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Eric Fawson with his wife and children

Eric C. Fawson, MSW, LCSW

Panguitch, UT

Why did you choose to pursue an MSW degree?
While an undergraduate I had set my sites on research and teaching and planned to pursue a doctorate degree in one of the behavioral sciences. As I became more intrigued with human behavior, I realized that I wanted to work in the trenches as a clinician. I found a Master Degree in Social Work to fit my goals at that time. The degree is widely accepted and multifaceted creating vast employment opportunities.

What are your thoughts on BYU's focus on a spiritually strengthening educational experience?
At the time of enrollment, I needed this aspect of the program for my own personal growth and development of my relationship with the Savior. It was constantly comforting to know that I was being educated on hallowed ground. I found the spiritually strengthening educational experience to be complementary to my individual and professional development.

What are your thoughts on the family experience at BYU?
I made some great friends that I will always remain in contact with. I believe that our class developed a supportive non-competitive atmosphere; it was necessary to survive some of the “growth opportunities” the program provides.

Why did you choose BYU's Social Work program?
There were several qualities of the MSW program at BYU that I found attractive; specifically the clinical preparation, stipend internships, proximity to where I lived, and post graduate job placement, in addition the challenge of getting into a reputable program. I found that compared to many other MSW programs around the country, this was the most complete program to prepare me as a clinician. Seeing clients at the clinic and receiving professional supervision was top notch. Financially the stipend internships were attractive to my need to continue to provide for my family. I felt confident that I would have a job after graduation; I had three great offers before I had my diploma.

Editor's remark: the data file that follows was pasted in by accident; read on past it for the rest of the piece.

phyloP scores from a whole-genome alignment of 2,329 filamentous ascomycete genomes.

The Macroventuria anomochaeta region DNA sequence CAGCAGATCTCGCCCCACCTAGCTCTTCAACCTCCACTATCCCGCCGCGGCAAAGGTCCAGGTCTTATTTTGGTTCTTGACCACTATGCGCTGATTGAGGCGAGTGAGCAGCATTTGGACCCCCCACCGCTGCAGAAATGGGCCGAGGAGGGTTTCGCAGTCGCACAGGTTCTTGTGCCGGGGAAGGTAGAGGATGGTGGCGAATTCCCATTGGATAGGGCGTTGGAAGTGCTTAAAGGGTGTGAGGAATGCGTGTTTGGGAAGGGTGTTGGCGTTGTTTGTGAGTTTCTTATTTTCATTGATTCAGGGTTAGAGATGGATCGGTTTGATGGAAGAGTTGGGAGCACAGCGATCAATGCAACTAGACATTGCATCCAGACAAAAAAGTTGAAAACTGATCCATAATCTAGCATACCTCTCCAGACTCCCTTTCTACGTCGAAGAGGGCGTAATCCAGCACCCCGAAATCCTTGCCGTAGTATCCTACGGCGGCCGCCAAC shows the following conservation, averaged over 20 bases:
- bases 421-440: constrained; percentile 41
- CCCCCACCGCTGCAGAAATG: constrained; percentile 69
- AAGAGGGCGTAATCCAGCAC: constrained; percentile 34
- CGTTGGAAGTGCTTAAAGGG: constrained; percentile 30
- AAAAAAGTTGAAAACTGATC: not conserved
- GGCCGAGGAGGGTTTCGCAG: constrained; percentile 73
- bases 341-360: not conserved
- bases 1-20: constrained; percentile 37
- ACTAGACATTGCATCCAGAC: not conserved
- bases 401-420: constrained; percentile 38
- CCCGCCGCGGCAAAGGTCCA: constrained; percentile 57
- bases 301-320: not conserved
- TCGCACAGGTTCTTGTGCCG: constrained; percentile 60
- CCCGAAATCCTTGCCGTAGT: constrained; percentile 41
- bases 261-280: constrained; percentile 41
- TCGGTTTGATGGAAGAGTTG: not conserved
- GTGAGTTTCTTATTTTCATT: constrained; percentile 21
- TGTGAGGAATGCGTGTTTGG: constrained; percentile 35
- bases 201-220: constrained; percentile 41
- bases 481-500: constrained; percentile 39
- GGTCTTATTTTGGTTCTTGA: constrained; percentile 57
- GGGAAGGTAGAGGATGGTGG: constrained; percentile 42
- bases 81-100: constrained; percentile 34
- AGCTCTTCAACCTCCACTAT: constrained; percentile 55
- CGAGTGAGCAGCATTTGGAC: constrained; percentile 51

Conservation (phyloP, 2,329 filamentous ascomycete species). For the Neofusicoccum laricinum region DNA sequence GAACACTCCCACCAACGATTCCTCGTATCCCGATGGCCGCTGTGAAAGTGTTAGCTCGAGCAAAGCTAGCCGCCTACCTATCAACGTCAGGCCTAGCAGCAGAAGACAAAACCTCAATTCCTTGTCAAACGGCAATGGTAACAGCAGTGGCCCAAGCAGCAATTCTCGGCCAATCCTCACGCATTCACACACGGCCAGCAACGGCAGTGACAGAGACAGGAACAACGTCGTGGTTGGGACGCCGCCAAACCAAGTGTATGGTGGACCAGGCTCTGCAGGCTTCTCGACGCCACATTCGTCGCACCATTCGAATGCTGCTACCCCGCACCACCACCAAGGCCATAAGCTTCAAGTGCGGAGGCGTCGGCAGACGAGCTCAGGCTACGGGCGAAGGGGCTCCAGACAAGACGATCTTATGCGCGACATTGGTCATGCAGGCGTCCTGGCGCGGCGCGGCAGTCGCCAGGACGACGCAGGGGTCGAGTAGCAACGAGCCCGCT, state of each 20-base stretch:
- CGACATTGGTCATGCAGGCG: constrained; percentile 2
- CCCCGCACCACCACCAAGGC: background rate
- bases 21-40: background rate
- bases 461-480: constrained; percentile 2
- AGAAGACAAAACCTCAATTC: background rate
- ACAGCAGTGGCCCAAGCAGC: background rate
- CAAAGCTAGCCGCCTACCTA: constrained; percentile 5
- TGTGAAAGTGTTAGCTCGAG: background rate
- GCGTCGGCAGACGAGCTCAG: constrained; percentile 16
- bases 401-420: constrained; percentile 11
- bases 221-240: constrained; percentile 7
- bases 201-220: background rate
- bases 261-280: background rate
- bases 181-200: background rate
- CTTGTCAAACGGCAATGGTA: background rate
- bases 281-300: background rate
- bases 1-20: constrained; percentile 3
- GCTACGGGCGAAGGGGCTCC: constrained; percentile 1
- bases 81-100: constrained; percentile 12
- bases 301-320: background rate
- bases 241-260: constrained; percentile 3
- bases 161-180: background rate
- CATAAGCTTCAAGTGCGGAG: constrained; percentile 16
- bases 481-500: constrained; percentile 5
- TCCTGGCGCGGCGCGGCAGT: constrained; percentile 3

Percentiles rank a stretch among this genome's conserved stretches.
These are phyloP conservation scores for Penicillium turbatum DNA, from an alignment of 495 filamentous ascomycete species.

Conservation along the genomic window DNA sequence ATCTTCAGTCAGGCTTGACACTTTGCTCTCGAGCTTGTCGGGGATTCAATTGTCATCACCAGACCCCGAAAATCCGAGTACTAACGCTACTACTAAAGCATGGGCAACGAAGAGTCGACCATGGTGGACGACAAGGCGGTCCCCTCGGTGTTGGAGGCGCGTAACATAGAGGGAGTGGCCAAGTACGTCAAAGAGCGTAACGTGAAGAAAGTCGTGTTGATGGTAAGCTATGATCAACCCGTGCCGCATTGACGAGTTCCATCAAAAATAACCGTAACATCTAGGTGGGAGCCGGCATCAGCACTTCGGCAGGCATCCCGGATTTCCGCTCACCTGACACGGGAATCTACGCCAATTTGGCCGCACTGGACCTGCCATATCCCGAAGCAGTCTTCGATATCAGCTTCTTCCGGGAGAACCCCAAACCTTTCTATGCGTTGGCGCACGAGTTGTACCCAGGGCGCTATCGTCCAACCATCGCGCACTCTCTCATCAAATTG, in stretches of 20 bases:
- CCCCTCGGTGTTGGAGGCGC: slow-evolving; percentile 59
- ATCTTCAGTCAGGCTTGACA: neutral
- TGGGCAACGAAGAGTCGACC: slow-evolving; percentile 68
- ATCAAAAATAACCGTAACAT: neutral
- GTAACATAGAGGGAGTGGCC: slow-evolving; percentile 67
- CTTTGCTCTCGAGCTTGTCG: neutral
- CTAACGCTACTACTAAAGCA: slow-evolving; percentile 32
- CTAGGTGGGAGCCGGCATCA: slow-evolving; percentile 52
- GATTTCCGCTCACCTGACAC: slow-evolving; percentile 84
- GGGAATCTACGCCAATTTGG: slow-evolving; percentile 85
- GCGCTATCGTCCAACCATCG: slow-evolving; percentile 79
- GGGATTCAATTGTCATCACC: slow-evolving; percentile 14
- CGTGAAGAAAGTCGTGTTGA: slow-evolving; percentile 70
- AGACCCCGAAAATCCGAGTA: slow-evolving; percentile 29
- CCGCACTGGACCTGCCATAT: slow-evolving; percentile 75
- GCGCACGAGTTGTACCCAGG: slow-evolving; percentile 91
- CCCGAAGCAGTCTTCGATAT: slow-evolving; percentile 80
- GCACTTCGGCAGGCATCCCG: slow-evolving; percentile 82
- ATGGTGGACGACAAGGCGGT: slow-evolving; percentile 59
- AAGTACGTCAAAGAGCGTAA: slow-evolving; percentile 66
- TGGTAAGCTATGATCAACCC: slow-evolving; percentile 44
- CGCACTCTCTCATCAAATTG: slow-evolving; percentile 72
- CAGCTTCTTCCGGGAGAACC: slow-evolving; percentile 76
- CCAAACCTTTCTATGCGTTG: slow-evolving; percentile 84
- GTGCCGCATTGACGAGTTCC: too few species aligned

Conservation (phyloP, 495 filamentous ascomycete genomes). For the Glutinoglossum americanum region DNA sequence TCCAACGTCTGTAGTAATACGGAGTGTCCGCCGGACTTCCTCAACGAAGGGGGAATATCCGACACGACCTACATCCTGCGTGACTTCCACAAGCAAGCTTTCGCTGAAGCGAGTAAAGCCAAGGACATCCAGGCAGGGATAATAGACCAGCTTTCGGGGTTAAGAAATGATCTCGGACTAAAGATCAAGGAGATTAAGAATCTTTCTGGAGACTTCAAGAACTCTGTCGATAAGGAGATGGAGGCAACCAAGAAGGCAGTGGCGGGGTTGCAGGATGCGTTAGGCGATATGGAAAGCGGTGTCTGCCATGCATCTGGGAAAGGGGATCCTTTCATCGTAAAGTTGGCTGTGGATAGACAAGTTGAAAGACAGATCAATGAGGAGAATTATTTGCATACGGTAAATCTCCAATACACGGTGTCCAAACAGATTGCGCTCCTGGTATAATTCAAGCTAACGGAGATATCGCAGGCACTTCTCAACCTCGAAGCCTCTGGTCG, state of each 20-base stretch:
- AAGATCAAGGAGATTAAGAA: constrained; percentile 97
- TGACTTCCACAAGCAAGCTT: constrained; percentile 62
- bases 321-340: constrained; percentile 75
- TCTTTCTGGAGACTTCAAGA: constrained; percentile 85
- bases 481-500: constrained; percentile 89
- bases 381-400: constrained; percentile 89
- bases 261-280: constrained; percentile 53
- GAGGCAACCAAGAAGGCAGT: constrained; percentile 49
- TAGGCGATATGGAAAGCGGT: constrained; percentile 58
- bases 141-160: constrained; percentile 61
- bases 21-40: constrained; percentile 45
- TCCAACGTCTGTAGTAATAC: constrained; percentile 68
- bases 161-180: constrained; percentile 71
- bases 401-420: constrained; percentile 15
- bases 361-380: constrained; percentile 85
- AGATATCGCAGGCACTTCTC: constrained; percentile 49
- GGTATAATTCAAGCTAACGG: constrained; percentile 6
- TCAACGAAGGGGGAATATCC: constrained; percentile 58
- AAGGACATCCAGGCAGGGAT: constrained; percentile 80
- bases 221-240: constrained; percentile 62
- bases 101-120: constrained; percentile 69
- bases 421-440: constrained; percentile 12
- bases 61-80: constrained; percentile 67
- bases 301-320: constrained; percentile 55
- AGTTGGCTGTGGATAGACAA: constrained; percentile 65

What are your career goals?
I feel blessed with getting to where I am now career wise, but lets face it, moss does not gather on a rolling stone. I have a strong interest to continue working in the adoption field, specifically with adopted adolescents and their families. I enjoy program/treatment development for this population and would like to parlay that into a doctorate degree some day. I enjoy presenting on this topic I would like to be recognized as a knowledgeable expert in this arena.

Tell us about your BYU internship experience(s):
Bottom line this is the best part of the program. This is where the rubber met the road and I believe where my confidence to do this awesome work developed. My first internship was with the Utah County Division of Substance Abuse; loved it. I draw on that experience everyday in the work that I am doing now. I received a comprehensive education on substance abuse, was able to contribute to program development, co-facilitated therapy groups, got my first taste of marriage counseling, learned about funding and gained humility and respect in a way that no other training could have provided. I continue to maintain contact with my clinical supervisor from that internship and consider him an influential mentor.My second internship was with The Adoption Center of Choice. Because of my interest in adoption work, I was stoked when I found out I was going to intern at the ACC. Again this was another great opportunity to learn. I was able to develop and run a group for birth mothers, prepare families for adoption, and gain empathy for the adoption experience. Being adopted myself it gave me great opportunity to gain an educational awareness of counter- transference. My experience at the ACC will never leave me.